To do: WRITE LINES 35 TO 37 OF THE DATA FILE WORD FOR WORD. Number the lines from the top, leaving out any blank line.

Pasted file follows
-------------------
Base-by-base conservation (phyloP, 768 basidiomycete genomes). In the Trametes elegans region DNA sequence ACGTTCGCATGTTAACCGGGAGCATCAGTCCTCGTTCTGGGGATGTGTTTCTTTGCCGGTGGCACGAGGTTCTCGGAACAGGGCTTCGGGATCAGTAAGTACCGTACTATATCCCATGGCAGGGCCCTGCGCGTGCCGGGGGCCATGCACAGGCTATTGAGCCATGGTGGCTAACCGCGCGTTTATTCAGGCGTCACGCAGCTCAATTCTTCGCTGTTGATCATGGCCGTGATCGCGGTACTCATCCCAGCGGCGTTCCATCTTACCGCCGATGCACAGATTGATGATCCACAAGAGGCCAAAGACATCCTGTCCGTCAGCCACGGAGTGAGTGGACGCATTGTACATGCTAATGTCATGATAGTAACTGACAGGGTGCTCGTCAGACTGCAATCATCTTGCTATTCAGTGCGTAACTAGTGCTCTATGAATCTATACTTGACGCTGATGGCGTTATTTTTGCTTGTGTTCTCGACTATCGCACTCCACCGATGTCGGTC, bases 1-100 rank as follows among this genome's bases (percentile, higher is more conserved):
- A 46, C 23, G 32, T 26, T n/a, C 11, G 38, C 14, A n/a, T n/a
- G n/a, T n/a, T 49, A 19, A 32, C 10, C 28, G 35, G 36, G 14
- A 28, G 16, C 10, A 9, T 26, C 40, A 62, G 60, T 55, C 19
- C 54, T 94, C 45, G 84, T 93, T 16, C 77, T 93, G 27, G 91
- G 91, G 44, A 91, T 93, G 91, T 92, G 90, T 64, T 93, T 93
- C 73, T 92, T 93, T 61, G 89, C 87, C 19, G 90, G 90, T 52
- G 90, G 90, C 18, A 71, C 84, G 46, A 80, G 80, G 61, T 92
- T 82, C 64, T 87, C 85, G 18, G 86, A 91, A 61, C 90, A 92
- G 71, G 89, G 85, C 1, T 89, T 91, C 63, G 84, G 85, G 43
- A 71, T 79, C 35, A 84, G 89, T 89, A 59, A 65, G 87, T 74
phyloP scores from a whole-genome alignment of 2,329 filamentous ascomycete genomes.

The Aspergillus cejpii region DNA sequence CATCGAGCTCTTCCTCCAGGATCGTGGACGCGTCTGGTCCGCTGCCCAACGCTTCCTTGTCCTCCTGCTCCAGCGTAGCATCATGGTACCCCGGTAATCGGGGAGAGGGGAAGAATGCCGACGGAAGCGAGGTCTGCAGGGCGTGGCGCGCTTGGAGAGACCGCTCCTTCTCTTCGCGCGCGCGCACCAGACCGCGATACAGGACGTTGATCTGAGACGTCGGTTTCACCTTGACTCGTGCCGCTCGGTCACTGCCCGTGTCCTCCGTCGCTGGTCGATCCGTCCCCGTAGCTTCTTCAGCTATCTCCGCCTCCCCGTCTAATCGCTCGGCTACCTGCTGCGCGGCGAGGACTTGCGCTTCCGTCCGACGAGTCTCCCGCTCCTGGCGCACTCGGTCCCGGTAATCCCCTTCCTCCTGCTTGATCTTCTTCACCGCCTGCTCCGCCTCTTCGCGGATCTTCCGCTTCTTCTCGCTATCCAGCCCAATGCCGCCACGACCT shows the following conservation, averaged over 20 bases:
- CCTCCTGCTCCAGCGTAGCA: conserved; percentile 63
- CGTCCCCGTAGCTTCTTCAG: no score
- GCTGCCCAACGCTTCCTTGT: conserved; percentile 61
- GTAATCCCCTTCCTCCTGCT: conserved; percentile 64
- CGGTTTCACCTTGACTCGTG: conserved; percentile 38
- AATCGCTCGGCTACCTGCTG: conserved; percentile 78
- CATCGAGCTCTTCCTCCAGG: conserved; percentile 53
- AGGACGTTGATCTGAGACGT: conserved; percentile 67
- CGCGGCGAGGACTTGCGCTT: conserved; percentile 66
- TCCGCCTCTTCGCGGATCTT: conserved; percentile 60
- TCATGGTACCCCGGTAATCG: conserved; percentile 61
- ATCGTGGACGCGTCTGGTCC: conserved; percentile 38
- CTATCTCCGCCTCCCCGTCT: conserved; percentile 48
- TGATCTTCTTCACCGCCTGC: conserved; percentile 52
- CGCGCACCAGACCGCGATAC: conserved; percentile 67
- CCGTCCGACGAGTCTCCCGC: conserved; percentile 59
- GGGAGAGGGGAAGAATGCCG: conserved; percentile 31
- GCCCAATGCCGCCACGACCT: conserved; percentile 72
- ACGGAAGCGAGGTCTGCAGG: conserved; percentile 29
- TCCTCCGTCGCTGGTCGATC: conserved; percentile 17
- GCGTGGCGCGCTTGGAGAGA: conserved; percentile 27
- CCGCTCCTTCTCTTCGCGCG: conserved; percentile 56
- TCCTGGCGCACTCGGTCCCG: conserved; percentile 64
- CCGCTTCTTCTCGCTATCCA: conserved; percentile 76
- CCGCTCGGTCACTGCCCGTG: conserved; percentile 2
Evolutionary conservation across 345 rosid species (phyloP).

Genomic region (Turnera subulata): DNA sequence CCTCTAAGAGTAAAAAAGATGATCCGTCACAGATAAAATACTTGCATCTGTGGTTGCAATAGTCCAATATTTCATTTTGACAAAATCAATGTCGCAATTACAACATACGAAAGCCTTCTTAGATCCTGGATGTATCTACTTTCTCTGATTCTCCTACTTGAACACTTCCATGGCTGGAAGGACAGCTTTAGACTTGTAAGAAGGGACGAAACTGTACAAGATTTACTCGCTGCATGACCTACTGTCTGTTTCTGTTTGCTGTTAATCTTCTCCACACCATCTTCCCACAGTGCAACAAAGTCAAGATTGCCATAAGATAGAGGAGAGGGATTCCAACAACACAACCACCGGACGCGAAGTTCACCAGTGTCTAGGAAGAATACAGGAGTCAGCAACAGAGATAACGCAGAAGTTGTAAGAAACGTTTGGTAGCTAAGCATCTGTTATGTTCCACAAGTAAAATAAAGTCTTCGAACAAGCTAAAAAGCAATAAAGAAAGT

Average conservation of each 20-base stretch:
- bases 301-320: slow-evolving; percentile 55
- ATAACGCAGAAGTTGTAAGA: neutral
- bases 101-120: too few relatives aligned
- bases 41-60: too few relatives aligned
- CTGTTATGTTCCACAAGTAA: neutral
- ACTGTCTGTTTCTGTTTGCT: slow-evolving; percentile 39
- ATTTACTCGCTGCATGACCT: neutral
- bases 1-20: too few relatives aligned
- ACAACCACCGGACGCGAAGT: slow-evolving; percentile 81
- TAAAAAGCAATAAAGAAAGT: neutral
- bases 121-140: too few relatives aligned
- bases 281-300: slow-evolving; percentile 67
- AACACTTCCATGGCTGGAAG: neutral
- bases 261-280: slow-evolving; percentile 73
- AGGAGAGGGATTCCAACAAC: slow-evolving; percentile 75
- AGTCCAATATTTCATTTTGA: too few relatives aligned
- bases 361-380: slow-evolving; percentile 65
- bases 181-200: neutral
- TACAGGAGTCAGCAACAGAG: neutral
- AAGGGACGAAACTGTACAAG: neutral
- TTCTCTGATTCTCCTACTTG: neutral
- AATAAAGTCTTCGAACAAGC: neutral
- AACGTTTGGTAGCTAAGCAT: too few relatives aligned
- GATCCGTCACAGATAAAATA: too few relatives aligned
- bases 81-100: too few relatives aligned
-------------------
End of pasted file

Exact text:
- CCGCTCCTTCTCTTCGCGCG: conserved; percentile 56
- TCCTGGCGCACTCGGTCCCG: conserved; percentile 64
- CCGCTTCTTCTCGCTATCCA: conserved; percentile 76